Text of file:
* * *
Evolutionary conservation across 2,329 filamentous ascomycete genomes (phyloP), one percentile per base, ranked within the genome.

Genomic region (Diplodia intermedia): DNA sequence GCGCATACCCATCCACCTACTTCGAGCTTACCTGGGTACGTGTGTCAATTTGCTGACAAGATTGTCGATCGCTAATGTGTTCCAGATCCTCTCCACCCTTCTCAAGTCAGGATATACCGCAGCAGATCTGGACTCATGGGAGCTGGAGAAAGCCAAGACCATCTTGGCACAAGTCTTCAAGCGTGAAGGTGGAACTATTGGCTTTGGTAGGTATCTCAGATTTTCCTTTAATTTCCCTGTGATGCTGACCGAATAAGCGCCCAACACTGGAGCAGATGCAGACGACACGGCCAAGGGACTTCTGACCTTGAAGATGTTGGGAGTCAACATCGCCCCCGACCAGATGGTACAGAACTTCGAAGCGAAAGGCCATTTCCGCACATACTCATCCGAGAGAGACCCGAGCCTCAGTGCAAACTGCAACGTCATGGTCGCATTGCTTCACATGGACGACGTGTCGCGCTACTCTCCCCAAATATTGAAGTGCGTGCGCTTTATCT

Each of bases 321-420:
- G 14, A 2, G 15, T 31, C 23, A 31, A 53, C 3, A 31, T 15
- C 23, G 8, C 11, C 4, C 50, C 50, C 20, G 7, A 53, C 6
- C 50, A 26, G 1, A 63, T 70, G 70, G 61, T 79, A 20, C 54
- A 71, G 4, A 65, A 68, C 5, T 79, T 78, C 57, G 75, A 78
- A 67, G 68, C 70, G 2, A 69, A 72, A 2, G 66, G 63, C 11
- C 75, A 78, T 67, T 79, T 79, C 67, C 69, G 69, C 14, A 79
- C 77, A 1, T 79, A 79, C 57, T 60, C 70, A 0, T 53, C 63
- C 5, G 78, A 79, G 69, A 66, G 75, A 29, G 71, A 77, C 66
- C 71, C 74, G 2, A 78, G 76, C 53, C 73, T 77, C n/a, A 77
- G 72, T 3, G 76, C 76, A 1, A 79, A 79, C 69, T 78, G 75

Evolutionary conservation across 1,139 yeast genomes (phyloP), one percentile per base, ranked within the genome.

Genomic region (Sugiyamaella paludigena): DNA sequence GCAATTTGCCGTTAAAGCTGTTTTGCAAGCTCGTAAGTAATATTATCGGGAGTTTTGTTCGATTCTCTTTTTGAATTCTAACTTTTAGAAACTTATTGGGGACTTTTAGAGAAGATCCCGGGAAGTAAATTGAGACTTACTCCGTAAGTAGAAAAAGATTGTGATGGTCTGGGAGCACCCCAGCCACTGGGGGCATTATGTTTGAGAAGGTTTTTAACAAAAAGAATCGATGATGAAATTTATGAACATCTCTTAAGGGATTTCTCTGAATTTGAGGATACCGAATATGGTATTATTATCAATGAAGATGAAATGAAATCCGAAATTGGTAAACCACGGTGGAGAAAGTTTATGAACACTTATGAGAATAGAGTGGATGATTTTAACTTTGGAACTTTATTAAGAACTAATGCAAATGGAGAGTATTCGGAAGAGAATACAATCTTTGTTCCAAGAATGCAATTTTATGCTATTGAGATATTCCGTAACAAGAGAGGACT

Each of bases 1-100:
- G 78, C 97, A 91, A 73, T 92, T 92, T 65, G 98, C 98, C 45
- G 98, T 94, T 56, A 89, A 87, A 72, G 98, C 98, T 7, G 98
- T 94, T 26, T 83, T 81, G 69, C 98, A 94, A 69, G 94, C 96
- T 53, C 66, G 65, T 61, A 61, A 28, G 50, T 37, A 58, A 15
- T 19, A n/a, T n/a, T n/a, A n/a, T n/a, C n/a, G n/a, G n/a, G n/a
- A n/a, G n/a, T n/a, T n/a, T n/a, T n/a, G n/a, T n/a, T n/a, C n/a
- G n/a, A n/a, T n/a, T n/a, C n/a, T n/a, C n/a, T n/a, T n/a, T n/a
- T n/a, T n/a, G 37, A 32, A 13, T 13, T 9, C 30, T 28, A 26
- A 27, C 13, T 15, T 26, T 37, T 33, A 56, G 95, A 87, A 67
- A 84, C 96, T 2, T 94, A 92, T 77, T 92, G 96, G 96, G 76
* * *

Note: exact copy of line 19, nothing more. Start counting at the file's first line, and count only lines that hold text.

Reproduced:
- T 94, T 26, T 83, T 81, G 69, C 98, A 94, A 69, G 94, C 96